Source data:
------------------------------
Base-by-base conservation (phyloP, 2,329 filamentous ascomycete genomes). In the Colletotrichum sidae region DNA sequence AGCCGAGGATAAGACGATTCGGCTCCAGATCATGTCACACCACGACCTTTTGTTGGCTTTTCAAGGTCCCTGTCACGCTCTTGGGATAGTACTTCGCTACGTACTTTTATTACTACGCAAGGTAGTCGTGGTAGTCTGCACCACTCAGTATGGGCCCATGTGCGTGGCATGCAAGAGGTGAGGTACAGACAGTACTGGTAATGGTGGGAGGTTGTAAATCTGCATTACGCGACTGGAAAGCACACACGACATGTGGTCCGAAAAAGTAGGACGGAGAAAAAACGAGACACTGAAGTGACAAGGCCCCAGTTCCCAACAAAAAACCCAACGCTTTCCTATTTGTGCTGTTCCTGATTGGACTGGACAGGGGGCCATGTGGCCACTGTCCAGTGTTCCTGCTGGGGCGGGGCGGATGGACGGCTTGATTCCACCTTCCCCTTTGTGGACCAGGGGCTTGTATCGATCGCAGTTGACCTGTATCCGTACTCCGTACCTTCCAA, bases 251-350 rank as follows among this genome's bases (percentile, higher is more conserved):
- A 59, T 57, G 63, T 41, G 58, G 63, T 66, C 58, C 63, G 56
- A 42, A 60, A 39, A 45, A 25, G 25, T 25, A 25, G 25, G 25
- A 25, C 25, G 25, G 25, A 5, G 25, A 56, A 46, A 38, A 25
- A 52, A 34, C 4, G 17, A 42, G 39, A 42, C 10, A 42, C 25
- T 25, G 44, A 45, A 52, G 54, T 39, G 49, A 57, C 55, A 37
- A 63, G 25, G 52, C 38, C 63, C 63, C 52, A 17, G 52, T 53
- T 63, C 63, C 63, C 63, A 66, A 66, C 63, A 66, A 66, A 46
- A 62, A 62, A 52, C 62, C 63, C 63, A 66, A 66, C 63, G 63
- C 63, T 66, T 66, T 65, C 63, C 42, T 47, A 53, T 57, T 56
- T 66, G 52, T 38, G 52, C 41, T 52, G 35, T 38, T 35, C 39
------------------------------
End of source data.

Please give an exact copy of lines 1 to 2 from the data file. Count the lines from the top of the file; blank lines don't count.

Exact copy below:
Base-by-base conservation (phyloP, 2,329 filamentous ascomycete genomes). In the Colletotrichum sidae region DNA sequence AGCCGAGGATAAGACGATTCGGCTCCAGATCATGTCACACCACGACCTTTTGTTGGCTTTTCAAGGTCCCTGTCACGCTCTTGGGATAGTACTTCGCTACGTACTTTTATTACTACGCAAGGTAGTCGTGGTAGTCTGCACCACTCAGTATGGGCCCATGTGCGTGGCATGCAAGAGGTGAGGTACAGACAGTACTGGTAATGGTGGGAGGTTGTAAATCTGCATTACGCGACTGGAAAGCACACACGACATGTGGTCCGAAAAAGTAGGACGGAGAAAAAACGAGACACTGAAGTGACAAGGCCCCAGTTCCCAACAAAAAACCCAACGCTTTCCTATTTGTGCTGTTCCTGATTGGACTGGACAGGGGGCCATGTGGCCACTGTCCAGTGTTCCTGCTGGGGCGGGGCGGATGGACGGCTTGATTCCACCTTCCCCTTTGTGGACCAGGGGCTTGTATCGATCGCAGTTGACCTGTATCCGTACTCCGTACCTTCCAA, bases 251-350 rank as follows among this genome's bases (percentile, higher is more conserved):
- A 59, T 57, G 63, T 41, G 58, G 63, T 66, C 58, C 63, G 56